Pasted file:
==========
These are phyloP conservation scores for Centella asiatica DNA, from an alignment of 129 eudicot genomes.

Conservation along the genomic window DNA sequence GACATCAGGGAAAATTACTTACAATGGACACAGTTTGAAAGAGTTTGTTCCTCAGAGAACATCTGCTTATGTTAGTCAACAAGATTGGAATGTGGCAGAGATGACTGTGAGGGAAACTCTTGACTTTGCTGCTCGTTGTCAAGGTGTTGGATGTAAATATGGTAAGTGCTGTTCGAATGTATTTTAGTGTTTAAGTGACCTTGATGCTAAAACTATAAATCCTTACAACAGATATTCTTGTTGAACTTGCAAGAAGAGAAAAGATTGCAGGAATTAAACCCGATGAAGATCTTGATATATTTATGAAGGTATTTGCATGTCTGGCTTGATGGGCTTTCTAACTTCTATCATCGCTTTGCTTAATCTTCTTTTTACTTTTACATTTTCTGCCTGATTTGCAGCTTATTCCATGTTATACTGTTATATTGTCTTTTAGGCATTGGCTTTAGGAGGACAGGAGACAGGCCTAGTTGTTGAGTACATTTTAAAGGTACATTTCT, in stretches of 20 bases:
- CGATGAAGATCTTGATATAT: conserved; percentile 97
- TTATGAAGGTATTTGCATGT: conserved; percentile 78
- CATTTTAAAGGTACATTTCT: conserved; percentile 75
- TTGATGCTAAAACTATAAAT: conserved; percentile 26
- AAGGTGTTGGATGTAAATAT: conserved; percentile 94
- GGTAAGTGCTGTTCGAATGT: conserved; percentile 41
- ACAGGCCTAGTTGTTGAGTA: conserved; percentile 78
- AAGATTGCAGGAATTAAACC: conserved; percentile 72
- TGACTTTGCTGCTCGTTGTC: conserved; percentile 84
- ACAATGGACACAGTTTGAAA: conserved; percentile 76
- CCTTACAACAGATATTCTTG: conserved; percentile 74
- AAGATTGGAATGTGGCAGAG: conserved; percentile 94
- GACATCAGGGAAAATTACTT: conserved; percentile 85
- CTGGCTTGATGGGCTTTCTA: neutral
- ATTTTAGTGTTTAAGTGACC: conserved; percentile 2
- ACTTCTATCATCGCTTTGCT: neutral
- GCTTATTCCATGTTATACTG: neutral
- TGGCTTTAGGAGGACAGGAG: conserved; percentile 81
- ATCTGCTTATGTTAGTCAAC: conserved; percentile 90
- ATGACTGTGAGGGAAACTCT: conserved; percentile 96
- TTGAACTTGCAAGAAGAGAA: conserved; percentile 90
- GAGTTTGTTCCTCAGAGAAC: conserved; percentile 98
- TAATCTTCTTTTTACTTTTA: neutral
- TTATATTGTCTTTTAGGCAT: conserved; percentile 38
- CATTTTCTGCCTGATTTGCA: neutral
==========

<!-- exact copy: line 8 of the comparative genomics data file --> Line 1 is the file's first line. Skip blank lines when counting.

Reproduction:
- GGTAAGTGCTGTTCGAATGT: conserved; percentile 41